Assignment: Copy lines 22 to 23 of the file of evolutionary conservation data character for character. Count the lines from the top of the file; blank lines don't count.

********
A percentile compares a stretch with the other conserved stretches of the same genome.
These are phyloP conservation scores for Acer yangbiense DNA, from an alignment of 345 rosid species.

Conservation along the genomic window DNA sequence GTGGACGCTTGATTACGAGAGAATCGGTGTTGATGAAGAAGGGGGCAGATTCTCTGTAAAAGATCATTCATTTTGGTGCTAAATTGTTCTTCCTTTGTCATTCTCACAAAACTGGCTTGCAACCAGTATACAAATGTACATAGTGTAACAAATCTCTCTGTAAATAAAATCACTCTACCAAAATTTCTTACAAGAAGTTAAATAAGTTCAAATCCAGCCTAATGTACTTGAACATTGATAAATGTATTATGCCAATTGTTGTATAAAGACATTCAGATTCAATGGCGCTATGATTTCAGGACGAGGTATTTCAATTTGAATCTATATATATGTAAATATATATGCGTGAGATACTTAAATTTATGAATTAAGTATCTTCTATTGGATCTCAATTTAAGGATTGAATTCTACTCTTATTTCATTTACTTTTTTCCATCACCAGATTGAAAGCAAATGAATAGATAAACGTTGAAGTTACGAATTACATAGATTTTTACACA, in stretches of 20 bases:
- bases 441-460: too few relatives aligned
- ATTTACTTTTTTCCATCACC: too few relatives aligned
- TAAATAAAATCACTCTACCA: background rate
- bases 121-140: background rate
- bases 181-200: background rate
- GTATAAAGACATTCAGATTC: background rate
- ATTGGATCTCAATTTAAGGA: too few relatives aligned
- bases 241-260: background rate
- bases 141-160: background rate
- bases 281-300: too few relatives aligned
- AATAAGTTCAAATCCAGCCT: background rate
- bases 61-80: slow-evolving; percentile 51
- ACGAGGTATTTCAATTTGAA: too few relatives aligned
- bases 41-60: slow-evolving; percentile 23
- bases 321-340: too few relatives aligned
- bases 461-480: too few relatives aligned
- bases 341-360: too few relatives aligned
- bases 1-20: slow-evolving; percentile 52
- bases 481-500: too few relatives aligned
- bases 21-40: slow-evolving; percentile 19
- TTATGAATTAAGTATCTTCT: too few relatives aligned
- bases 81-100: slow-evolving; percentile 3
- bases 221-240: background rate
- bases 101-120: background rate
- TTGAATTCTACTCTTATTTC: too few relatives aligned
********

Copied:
- bases 481-500: too few relatives aligned
- bases 21-40: slow-evolving; percentile 19